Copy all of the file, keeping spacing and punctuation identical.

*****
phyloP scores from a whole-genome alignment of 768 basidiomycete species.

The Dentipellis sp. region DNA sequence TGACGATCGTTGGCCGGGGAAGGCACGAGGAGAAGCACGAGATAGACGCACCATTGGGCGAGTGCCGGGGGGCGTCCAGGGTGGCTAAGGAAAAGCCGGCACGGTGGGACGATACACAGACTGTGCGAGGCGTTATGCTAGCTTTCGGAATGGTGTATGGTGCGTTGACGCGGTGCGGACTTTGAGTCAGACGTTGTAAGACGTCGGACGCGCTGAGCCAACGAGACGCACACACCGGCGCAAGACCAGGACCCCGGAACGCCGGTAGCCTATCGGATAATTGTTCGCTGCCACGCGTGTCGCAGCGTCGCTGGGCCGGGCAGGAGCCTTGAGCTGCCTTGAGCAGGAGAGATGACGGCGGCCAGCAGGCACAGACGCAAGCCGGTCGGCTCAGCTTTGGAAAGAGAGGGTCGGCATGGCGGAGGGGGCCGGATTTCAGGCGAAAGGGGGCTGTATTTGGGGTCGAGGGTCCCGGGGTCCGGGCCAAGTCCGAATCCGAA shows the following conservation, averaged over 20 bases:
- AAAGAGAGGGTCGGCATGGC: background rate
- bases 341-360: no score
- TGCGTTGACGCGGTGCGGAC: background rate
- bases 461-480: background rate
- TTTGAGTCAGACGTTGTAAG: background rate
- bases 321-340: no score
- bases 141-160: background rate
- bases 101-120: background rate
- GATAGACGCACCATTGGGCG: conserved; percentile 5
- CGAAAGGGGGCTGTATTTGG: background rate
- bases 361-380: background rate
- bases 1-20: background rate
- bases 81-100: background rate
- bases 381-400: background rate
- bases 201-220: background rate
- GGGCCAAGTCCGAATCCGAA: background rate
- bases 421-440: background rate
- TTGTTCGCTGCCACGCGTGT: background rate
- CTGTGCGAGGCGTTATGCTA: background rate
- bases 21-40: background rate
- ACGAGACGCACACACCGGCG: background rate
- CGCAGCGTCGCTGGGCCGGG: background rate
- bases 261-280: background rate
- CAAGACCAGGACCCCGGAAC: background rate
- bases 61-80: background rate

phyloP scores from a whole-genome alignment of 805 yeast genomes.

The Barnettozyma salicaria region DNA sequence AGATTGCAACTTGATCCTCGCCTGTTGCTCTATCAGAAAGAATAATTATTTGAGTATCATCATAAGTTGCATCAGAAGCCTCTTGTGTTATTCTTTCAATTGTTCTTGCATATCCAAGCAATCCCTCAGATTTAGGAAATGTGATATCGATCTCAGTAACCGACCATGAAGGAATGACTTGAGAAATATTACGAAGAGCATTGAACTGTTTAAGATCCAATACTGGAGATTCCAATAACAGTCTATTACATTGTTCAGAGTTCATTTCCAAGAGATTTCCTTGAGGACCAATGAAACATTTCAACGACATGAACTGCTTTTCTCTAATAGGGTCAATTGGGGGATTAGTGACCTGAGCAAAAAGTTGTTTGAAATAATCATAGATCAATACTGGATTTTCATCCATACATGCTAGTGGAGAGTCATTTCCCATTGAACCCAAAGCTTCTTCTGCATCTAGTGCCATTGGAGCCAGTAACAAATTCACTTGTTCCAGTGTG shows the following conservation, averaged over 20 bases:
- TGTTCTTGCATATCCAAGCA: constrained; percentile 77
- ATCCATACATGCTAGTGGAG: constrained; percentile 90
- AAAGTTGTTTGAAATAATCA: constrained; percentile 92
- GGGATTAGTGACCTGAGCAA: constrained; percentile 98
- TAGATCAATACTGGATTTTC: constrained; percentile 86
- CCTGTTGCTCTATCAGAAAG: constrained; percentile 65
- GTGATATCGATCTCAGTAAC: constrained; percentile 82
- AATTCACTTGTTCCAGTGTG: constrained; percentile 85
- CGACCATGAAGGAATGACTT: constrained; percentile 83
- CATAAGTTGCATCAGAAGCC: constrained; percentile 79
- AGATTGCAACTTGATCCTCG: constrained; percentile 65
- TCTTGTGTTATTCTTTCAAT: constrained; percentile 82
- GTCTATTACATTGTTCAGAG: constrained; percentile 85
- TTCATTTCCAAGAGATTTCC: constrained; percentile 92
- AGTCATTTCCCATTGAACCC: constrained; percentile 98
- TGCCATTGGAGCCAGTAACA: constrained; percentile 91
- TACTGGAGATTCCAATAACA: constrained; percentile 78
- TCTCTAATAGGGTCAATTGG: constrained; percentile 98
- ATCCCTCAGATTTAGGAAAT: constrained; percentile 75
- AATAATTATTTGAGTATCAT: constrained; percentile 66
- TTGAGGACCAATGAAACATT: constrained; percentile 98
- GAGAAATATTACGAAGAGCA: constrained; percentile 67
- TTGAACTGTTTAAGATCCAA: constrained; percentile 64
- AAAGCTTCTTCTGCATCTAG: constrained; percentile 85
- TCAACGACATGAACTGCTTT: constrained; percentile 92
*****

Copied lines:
phyloP scores from a whole-genome alignment of 768 basidiomycete species.

The Dentipellis sp. region DNA sequence TGACGATCGTTGGCCGGGGAAGGCACGAGGAGAAGCACGAGATAGACGCACCATTGGGCGAGTGCCGGGGGGCGTCCAGGGTGGCTAAGGAAAAGCCGGCACGGTGGGACGATACACAGACTGTGCGAGGCGTTATGCTAGCTTTCGGAATGGTGTATGGTGCGTTGACGCGGTGCGGACTTTGAGTCAGACGTTGTAAGACGTCGGACGCGCTGAGCCAACGAGACGCACACACCGGCGCAAGACCAGGACCCCGGAACGCCGGTAGCCTATCGGATAATTGTTCGCTGCCACGCGTGTCGCAGCGTCGCTGGGCCGGGCAGGAGCCTTGAGCTGCCTTGAGCAGGAGAGATGACGGCGGCCAGCAGGCACAGACGCAAGCCGGTCGGCTCAGCTTTGGAAAGAGAGGGTCGGCATGGCGGAGGGGGCCGGATTTCAGGCGAAAGGGGGCTGTATTTGGGGTCGAGGGTCCCGGGGTCCGGGCCAAGTCCGAATCCGAA shows the following conservation, averaged over 20 bases:
- AAAGAGAGGGTCGGCATGGC: background rate
- bases 341-360: no score
- TGCGTTGACGCGGTGCGGAC: background rate
- bases 461-480: background rate
- TTTGAGTCAGACGTTGTAAG: background rate
- bases 321-340: no score
- bases 141-160: background rate
- bases 101-120: background rate
- GATAGACGCACCATTGGGCG: conserved; percentile 5
- CGAAAGGGGGCTGTATTTGG: background rate
- bases 361-380: background rate
- bases 1-20: background rate
- bases 81-100: background rate
- bases 381-400: background rate
- bases 201-220: background rate
- GGGCCAAGTCCGAATCCGAA: background rate
- bases 421-440: background rate
- TTGTTCGCTGCCACGCGTGT: background rate
- CTGTGCGAGGCGTTATGCTA: background rate
- bases 21-40: background rate
- ACGAGACGCACACACCGGCG: background rate
- CGCAGCGTCGCTGGGCCGGG: background rate
- bases 261-280: background rate
- CAAGACCAGGACCCCGGAAC: background rate
- bases 61-80: background rate

phyloP scores from a whole-genome alignment of 805 yeast genomes.

The Barnettozyma salicaria region DNA sequence AGATTGCAACTTGATCCTCGCCTGTTGCTCTATCAGAAAGAATAATTATTTGAGTATCATCATAAGTTGCATCAGAAGCCTCTTGTGTTATTCTTTCAATTGTTCTTGCATATCCAAGCAATCCCTCAGATTTAGGAAATGTGATATCGATCTCAGTAACCGACCATGAAGGAATGACTTGAGAAATATTACGAAGAGCATTGAACTGTTTAAGATCCAATACTGGAGATTCCAATAACAGTCTATTACATTGTTCAGAGTTCATTTCCAAGAGATTTCCTTGAGGACCAATGAAACATTTCAACGACATGAACTGCTTTTCTCTAATAGGGTCAATTGGGGGATTAGTGACCTGAGCAAAAAGTTGTTTGAAATAATCATAGATCAATACTGGATTTTCATCCATACATGCTAGTGGAGAGTCATTTCCCATTGAACCCAAAGCTTCTTCTGCATCTAGTGCCATTGGAGCCAGTAACAAATTCACTTGTTCCAGTGTG shows the following conservation, averaged over 20 bases:
- TGTTCTTGCATATCCAAGCA: constrained; percentile 77
- ATCCATACATGCTAGTGGAG: constrained; percentile 90
- AAAGTTGTTTGAAATAATCA: constrained; percentile 92
- GGGATTAGTGACCTGAGCAA: constrained; percentile 98
- TAGATCAATACTGGATTTTC: constrained; percentile 86
- CCTGTTGCTCTATCAGAAAG: constrained; percentile 65
- GTGATATCGATCTCAGTAAC: constrained; percentile 82
- AATTCACTTGTTCCAGTGTG: constrained; percentile 85
- CGACCATGAAGGAATGACTT: constrained; percentile 83
- CATAAGTTGCATCAGAAGCC: constrained; percentile 79
- AGATTGCAACTTGATCCTCG: constrained; percentile 65
- TCTTGTGTTATTCTTTCAAT: constrained; percentile 82
- GTCTATTACATTGTTCAGAG: constrained; percentile 85
- TTCATTTCCAAGAGATTTCC: constrained; percentile 92
- AGTCATTTCCCATTGAACCC: constrained; percentile 98
- TGCCATTGGAGCCAGTAACA: constrained; percentile 91
- TACTGGAGATTCCAATAACA: constrained; percentile 78
- TCTCTAATAGGGTCAATTGG: constrained; percentile 98
- ATCCCTCAGATTTAGGAAAT: constrained; percentile 75
- AATAATTATTTGAGTATCAT: constrained; percentile 66
- TTGAGGACCAATGAAACATT: constrained; percentile 98
- GAGAAATATTACGAAGAGCA: constrained; percentile 67
- TTGAACTGTTTAAGATCCAA: constrained; percentile 64
- AAAGCTTCTTCTGCATCTAG: constrained; percentile 85
- TCAACGACATGAACTGCTTT: constrained; percentile 92